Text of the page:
VicSuper was established in 1994 as a Victorian Public Sector Fund. In July 2000, the Superannuation Fund became open to all eligible Australians. Today, VicSuper manages over AUD 23 billion of assets on behalf of 250,000 members as at July 1, 2019.
VicSuper believes responsible investment leads to better investment outcomes, as such it became a signatory to the UN PRI in 2006. The Super Fund applies a negative screen on Tobacco companies for all of its assets, and offers particular screens depending on investor's preference. Furthermore, ESG issues are incorporated throughout the investment process – from the security selection to corporate engagements and voting. The VicSuper has formalized a Climate Change strategy, which seeks to incorporate Climate Change into their Investment Governance Framework, investing in line with a just transition towards a low carbon economy, as well as engaging companies to improve their management of climate-related risk.
Institutional Investor: "Oh no,” the recruiter exclaimed over the phone during my job interview. Up until that moment, the conversation had progressed extremely well. I was about to be connected to the hiring manager at a financial data and technology firm. The tone changed in an instant, as if I’d mentioned interning for Bernie Madoff or demanded access to the corporate jet. But I’d said something worse: I have a disability.
Institutional Asset Manager: Like Switzerland, Germany is home to several banks that cater to the investment needs of wealthier clients. These wealth managers are referred to as ‘private banks’ in Germany, and one of the oldest is Bankhaus Metzler in Frankfurt. Founded in 1674 by textile dealer Benjamin Metzler, the private bank has remained family-owned ever since.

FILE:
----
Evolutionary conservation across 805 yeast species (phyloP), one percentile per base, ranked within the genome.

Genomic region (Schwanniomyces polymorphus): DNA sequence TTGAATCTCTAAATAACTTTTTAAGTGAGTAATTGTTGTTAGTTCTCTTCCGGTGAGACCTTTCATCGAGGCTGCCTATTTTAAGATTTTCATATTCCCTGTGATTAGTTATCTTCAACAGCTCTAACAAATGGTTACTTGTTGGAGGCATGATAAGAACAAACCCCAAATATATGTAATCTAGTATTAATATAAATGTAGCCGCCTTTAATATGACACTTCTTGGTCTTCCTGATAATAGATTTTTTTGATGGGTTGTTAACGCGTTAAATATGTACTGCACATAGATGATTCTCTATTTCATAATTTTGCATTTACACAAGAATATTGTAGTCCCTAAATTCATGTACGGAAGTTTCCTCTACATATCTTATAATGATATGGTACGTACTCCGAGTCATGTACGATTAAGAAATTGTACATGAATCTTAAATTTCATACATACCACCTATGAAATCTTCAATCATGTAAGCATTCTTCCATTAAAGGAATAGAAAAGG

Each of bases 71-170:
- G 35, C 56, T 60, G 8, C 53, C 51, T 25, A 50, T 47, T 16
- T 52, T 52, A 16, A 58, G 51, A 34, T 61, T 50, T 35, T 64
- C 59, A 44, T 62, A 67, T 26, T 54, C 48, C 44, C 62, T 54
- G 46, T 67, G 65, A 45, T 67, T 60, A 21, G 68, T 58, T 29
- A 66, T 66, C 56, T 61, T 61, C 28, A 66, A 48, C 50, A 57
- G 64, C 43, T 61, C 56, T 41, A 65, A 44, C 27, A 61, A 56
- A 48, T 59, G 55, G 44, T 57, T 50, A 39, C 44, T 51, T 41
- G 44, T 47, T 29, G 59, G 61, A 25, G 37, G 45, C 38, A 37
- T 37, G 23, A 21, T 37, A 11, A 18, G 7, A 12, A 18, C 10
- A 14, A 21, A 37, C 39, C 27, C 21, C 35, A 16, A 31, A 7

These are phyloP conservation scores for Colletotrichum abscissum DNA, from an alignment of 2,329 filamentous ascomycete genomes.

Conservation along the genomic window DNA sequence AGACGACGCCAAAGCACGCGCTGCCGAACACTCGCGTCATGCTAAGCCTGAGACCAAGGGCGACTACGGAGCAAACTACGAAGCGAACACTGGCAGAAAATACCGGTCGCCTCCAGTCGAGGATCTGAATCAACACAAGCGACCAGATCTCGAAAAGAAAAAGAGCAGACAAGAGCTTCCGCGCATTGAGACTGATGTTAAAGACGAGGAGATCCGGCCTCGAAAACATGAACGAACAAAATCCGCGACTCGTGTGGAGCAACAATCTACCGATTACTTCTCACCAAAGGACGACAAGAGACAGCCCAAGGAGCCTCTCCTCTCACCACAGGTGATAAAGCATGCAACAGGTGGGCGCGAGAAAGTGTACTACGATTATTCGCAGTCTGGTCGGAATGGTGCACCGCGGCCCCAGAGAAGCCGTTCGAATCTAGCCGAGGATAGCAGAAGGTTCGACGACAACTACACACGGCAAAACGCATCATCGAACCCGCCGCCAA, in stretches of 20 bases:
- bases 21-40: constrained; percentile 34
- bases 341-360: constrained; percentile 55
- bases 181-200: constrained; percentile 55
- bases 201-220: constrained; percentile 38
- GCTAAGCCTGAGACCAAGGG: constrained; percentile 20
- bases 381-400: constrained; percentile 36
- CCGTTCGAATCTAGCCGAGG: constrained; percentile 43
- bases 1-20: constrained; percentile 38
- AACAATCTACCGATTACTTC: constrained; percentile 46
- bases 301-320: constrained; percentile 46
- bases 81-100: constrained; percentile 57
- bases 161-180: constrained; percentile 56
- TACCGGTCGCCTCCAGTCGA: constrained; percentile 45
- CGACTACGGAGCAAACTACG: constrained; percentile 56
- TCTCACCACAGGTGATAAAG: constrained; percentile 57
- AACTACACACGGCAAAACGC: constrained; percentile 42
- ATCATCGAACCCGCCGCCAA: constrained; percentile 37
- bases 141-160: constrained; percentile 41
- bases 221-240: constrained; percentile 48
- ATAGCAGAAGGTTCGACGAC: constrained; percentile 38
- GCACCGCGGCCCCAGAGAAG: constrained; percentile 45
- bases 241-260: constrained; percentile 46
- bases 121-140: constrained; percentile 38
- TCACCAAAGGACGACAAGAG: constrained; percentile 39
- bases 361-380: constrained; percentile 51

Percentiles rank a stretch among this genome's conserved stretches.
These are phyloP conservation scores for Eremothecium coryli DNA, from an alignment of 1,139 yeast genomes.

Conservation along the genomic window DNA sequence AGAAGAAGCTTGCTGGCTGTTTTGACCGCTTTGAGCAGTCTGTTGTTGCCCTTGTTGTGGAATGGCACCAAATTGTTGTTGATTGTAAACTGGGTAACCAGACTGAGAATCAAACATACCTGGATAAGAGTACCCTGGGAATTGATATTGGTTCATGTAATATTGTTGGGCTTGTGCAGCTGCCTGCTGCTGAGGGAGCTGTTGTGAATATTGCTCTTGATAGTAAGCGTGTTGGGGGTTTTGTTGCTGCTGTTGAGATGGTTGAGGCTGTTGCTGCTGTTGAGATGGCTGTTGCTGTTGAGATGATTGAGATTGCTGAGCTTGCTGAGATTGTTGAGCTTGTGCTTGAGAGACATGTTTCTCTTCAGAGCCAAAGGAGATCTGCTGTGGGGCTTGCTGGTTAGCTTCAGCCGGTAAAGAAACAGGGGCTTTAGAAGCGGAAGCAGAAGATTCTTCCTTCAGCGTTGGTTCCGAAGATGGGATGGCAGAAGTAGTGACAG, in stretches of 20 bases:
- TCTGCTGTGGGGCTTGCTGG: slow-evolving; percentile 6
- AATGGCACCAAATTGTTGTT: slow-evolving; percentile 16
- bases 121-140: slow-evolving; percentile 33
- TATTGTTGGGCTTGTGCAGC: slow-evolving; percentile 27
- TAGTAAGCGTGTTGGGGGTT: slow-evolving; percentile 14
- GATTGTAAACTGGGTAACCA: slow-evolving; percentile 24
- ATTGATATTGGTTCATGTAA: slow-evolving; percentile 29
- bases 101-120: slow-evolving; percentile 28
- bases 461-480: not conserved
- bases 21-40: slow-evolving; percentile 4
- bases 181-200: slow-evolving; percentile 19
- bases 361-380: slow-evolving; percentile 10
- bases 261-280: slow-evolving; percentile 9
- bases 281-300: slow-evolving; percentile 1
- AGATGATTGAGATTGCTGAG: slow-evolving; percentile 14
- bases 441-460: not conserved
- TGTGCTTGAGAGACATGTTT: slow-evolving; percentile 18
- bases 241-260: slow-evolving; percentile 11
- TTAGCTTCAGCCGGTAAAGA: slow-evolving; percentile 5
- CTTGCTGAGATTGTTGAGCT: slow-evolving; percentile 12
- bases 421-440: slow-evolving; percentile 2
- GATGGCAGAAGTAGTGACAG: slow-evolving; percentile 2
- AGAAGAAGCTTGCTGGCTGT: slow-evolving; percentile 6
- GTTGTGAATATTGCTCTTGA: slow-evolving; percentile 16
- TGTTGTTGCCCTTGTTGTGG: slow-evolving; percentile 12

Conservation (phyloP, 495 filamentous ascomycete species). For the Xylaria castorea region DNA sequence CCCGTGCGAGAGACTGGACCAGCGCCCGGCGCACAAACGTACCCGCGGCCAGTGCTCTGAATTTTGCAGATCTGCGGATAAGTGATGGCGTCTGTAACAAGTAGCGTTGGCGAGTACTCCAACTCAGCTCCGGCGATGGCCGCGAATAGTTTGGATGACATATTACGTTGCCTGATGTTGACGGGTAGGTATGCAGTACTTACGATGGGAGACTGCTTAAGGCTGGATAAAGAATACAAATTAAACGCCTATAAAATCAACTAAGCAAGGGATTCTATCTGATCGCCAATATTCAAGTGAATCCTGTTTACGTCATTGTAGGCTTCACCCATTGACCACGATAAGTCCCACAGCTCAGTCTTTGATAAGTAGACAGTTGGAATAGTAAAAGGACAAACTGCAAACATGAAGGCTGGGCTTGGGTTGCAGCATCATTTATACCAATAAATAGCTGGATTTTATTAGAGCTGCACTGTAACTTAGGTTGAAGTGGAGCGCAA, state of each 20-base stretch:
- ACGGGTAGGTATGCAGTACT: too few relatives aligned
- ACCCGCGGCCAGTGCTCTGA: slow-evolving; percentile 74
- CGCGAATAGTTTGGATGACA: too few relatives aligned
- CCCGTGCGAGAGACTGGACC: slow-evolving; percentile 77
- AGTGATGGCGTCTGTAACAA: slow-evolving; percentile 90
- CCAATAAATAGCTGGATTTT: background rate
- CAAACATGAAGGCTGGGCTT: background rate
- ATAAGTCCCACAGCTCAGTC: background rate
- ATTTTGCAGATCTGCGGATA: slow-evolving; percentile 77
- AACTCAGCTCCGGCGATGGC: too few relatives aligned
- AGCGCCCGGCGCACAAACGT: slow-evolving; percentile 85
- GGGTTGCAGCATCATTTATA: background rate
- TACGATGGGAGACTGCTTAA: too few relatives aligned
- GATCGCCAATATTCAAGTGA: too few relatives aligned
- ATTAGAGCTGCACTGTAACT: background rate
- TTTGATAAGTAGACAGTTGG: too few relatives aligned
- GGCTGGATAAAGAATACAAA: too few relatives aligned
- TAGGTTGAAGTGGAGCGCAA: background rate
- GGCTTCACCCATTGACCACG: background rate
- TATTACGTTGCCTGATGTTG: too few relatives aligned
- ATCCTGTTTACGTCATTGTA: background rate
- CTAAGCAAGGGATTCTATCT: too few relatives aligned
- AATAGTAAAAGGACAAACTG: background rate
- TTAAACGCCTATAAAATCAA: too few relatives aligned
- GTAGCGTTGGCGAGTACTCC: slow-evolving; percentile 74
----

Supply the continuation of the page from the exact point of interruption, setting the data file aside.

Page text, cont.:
IPE: A public sector pension fund association has hosted an event to allow investors to hear from representatives of communities affected by mining company BHP’s operations in South America as it tries out a new approach to engagement.
Institutional Investor: Most venture capitalists say they want to invest in more women- and minority-owned businesses — but when they are presented with the opportunity, they often dismiss it as “not the right fit”.
Funds Europe: Environmental, social and governance (ESG) criteria are of increasing importance to the decision-making process when looking to invest in real assets. As demand for real assets continues to grow against a backdrop of ongoing macro and political concerns, 90% of institutional investors said ESG was an important factor.
The Wall Street Journal: A U.K. regulator launched a new code for asset owners and managers, asking them to consider environmental, social and governance factors at companies they are investing in. The Financial Reporting Council’s new stewardship code forces participating pension funds, insurance firms, fund managers and other service providers to show how they protect and enhance the value of their investments for the long term. It replaces an existing code from 2012.
Citywire: Asset allocators have been bringing up the circular economy investment theme for a while. However, fund management firms only started implementing it in a fund format recently.
Citywire: The notion that poor performers on ESG should be excluded from portfolios is well known, but should investors go further and actively short such stocks to further punish problematic players?
Morningstar Australia: The Bank of England will be the first central bank in the world to stress test its financial system against different climate pathways, while Australia’s financial regulator has no immediate plans to introduce stress-testing despite the mounting effects of climate change.